The PGP keyring, and importing public keys
Last modified on 07 May 2017 06:35 PM
With PGP encryption, two separate keys are used: a public and a private key. The public key is used by the sender to encrypt a message. The private key is used by the receiver to decrypt a message. Whereas the public key is available to the public, the private key is only known to the receiver and has to be opened with a secret passphrase. Both the public and private key are stored on a PGP keyring.
In order to send an encrypted email via StartMail using PGP keys, your recipient’s public key must be stored in your PGP keyring in the form of a keyfile. This can be done in three ways through the web interface.
1. Public key from other StartMail users
When you email another StartMail user with a PGP key, their public key will automatically be added to your PGP keyring.
2. Automatically import a public key from a non-StartMail user
When you receive an email (from a non-StartMail user) that has a public key attached, you can import the key directly from the email. (Note: Public keys are not sent out automatically when using encryption. You would have to ask this person to send you their public key through email.)
3. Manually import a public key from a (non-)StartMail user
You can manually import a recipient’s public key into your PGP keyring. This needs to be done for non-StartMail users who have provided you with a copy of their public key, but can be done for anyone who sends you a public key, including other StartMail users.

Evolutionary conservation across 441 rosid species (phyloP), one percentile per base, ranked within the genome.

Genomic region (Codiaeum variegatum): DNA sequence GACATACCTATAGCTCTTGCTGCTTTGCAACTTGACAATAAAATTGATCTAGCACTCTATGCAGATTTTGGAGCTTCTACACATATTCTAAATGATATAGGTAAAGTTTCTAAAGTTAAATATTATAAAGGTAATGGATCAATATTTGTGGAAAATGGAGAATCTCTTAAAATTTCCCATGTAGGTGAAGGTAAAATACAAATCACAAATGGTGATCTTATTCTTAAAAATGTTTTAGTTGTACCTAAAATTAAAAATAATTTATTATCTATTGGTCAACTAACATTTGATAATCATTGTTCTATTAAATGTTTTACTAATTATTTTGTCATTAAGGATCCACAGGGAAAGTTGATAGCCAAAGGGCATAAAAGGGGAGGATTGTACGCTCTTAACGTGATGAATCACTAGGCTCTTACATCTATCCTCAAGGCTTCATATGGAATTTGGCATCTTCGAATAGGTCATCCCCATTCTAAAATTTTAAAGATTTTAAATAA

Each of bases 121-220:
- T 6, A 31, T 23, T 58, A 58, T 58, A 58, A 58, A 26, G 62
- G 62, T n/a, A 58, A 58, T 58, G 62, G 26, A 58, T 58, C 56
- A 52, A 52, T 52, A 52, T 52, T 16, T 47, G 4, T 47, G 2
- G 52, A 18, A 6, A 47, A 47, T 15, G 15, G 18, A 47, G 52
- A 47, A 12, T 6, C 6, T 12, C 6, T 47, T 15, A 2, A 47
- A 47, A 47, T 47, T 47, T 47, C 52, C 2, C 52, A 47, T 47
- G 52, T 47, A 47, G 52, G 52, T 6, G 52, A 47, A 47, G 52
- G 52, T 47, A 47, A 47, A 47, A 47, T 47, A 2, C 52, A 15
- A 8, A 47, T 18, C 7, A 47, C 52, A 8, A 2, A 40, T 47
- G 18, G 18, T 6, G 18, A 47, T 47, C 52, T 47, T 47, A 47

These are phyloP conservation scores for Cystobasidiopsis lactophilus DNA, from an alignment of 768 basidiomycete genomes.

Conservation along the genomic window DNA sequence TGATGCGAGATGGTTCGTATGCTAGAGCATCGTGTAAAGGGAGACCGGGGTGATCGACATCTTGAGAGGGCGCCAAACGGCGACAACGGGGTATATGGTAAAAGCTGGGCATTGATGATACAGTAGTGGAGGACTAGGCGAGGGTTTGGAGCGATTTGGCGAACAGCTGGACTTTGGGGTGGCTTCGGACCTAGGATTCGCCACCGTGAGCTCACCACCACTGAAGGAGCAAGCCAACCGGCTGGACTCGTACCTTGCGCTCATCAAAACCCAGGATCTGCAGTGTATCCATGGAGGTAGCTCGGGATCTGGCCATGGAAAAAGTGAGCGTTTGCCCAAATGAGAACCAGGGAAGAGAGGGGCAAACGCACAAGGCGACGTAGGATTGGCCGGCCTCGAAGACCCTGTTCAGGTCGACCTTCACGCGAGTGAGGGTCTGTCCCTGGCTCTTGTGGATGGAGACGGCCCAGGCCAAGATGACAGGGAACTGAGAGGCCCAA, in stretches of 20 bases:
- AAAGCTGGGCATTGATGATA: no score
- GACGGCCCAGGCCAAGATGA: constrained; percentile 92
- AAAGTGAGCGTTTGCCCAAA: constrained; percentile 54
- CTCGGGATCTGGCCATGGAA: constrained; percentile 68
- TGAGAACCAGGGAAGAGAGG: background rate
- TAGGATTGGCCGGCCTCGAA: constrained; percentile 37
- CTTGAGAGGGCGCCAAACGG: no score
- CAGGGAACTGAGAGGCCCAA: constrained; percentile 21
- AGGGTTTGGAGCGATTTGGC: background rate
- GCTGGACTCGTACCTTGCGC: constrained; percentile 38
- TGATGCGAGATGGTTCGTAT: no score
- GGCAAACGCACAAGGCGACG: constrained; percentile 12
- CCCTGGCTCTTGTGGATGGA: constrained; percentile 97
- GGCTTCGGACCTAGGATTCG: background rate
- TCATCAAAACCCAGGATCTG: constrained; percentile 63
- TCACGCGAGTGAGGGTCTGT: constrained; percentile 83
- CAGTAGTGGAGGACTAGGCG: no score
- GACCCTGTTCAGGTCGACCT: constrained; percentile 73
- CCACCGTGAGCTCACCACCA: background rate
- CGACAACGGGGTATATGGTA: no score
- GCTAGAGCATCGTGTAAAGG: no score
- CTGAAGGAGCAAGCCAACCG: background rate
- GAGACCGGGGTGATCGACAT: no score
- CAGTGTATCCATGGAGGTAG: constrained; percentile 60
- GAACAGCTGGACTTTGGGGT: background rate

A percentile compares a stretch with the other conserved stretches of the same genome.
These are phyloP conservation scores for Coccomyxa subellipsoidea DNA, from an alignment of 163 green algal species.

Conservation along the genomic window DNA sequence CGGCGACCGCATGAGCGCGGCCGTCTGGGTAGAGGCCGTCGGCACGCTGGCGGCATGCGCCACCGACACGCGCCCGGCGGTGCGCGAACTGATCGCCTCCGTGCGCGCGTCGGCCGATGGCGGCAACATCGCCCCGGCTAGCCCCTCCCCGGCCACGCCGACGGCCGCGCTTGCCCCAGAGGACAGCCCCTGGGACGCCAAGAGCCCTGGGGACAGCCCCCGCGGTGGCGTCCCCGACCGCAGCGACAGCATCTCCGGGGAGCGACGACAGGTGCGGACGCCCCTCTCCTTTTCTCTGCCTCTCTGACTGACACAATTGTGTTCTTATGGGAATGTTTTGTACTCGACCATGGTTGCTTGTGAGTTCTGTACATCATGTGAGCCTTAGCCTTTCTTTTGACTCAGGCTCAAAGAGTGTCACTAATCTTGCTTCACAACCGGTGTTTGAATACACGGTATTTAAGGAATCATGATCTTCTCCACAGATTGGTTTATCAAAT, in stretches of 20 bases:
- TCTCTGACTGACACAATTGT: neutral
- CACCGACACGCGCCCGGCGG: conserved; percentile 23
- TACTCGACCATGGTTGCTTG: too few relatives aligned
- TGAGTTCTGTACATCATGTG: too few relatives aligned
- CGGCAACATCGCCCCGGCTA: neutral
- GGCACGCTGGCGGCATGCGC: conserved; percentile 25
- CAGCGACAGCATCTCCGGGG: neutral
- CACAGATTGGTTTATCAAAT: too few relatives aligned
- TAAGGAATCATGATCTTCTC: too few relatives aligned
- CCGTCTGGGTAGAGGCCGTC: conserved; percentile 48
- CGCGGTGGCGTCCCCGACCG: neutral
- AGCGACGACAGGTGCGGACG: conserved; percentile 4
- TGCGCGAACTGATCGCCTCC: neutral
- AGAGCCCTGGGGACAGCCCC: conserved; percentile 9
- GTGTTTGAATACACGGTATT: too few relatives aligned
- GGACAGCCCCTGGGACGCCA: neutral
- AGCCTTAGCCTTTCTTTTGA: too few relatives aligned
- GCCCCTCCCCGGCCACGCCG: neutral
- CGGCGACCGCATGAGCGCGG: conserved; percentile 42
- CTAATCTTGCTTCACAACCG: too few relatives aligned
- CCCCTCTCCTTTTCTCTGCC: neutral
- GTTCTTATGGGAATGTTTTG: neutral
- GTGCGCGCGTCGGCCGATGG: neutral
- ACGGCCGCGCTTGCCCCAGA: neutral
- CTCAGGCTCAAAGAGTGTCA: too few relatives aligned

To import a public key into your PGP keyring, you'll need a copy of the user's public key. This is usually provided as a plain-text file with a .asc extension attached to an unencrypted email.
To import the public key into your PGP keyring, follow these steps:
-----BEGIN PGP PUBLIC KEY BLOCK-----
6. Select the Import Public Key button. A confirmation message will be displayed.
Once these steps are completed, you'll be able to send encrypted emails to users from within StartMail without needing to use Q&A encryption. For more information on encryption, please read this article.
To learn how to send an encrypted email, please visit this article.
Note: IMAP clients do not connect to StartMail's public key store, so public keys for IMAP recipients need to be managed separately using the PGP tools available for your IMAP client. Consult the documentation for your IMAP client/PGP application for instructions on how to import and manage public keys.
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